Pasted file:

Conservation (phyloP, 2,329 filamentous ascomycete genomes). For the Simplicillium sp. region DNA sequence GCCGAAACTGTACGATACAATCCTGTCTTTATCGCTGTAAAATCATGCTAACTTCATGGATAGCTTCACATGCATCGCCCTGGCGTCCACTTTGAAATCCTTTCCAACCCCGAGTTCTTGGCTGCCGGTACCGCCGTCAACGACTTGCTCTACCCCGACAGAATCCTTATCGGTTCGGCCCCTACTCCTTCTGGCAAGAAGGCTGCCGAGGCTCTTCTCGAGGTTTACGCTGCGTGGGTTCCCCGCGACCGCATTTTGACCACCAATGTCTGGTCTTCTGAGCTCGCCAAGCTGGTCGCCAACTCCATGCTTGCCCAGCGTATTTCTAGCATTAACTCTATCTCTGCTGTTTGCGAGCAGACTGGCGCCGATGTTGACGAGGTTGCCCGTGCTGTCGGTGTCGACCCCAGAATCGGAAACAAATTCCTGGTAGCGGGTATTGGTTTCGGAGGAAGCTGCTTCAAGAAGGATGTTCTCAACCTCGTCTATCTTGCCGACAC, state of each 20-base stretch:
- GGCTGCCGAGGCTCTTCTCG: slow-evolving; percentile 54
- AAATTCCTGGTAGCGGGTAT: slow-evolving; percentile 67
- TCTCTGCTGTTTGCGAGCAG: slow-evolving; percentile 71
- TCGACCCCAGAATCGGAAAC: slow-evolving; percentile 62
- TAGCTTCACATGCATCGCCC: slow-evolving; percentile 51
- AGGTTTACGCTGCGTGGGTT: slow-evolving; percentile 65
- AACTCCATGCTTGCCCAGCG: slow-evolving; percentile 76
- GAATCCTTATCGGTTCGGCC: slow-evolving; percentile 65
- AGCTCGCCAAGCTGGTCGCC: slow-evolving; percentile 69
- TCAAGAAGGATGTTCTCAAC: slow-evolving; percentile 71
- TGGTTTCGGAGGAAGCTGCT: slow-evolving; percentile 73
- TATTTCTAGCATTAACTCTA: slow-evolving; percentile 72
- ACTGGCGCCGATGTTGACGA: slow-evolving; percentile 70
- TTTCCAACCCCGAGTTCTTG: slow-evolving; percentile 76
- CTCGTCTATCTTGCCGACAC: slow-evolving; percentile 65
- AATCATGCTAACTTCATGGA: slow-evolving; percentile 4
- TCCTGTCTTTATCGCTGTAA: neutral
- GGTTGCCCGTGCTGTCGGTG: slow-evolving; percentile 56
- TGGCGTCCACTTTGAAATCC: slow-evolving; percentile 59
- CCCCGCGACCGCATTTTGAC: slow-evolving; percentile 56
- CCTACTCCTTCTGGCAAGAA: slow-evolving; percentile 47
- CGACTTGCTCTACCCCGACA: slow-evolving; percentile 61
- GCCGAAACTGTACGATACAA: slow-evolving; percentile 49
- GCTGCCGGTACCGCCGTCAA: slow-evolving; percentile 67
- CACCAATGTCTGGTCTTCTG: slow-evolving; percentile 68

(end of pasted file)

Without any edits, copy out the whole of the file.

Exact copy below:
Conservation (phyloP, 2,329 filamentous ascomycete genomes). For the Simplicillium sp. region DNA sequence GCCGAAACTGTACGATACAATCCTGTCTTTATCGCTGTAAAATCATGCTAACTTCATGGATAGCTTCACATGCATCGCCCTGGCGTCCACTTTGAAATCCTTTCCAACCCCGAGTTCTTGGCTGCCGGTACCGCCGTCAACGACTTGCTCTACCCCGACAGAATCCTTATCGGTTCGGCCCCTACTCCTTCTGGCAAGAAGGCTGCCGAGGCTCTTCTCGAGGTTTACGCTGCGTGGGTTCCCCGCGACCGCATTTTGACCACCAATGTCTGGTCTTCTGAGCTCGCCAAGCTGGTCGCCAACTCCATGCTTGCCCAGCGTATTTCTAGCATTAACTCTATCTCTGCTGTTTGCGAGCAGACTGGCGCCGATGTTGACGAGGTTGCCCGTGCTGTCGGTGTCGACCCCAGAATCGGAAACAAATTCCTGGTAGCGGGTATTGGTTTCGGAGGAAGCTGCTTCAAGAAGGATGTTCTCAACCTCGTCTATCTTGCCGACAC, state of each 20-base stretch:
- GGCTGCCGAGGCTCTTCTCG: slow-evolving; percentile 54
- AAATTCCTGGTAGCGGGTAT: slow-evolving; percentile 67
- TCTCTGCTGTTTGCGAGCAG: slow-evolving; percentile 71
- TCGACCCCAGAATCGGAAAC: slow-evolving; percentile 62
- TAGCTTCACATGCATCGCCC: slow-evolving; percentile 51
- AGGTTTACGCTGCGTGGGTT: slow-evolving; percentile 65
- AACTCCATGCTTGCCCAGCG: slow-evolving; percentile 76
- GAATCCTTATCGGTTCGGCC: slow-evolving; percentile 65
- AGCTCGCCAAGCTGGTCGCC: slow-evolving; percentile 69
- TCAAGAAGGATGTTCTCAAC: slow-evolving; percentile 71
- TGGTTTCGGAGGAAGCTGCT: slow-evolving; percentile 73
- TATTTCTAGCATTAACTCTA: slow-evolving; percentile 72
- ACTGGCGCCGATGTTGACGA: slow-evolving; percentile 70
- TTTCCAACCCCGAGTTCTTG: slow-evolving; percentile 76
- CTCGTCTATCTTGCCGACAC: slow-evolving; percentile 65
- AATCATGCTAACTTCATGGA: slow-evolving; percentile 4
- TCCTGTCTTTATCGCTGTAA: neutral
- GGTTGCCCGTGCTGTCGGTG: slow-evolving; percentile 56
- TGGCGTCCACTTTGAAATCC: slow-evolving; percentile 59
- CCCCGCGACCGCATTTTGAC: slow-evolving; percentile 56
- CCTACTCCTTCTGGCAAGAA: slow-evolving; percentile 47
- CGACTTGCTCTACCCCGACA: slow-evolving; percentile 61
- GCCGAAACTGTACGATACAA: slow-evolving; percentile 49
- GCTGCCGGTACCGCCGTCAA: slow-evolving; percentile 67
- CACCAATGTCTGGTCTTCTG: slow-evolving; percentile 68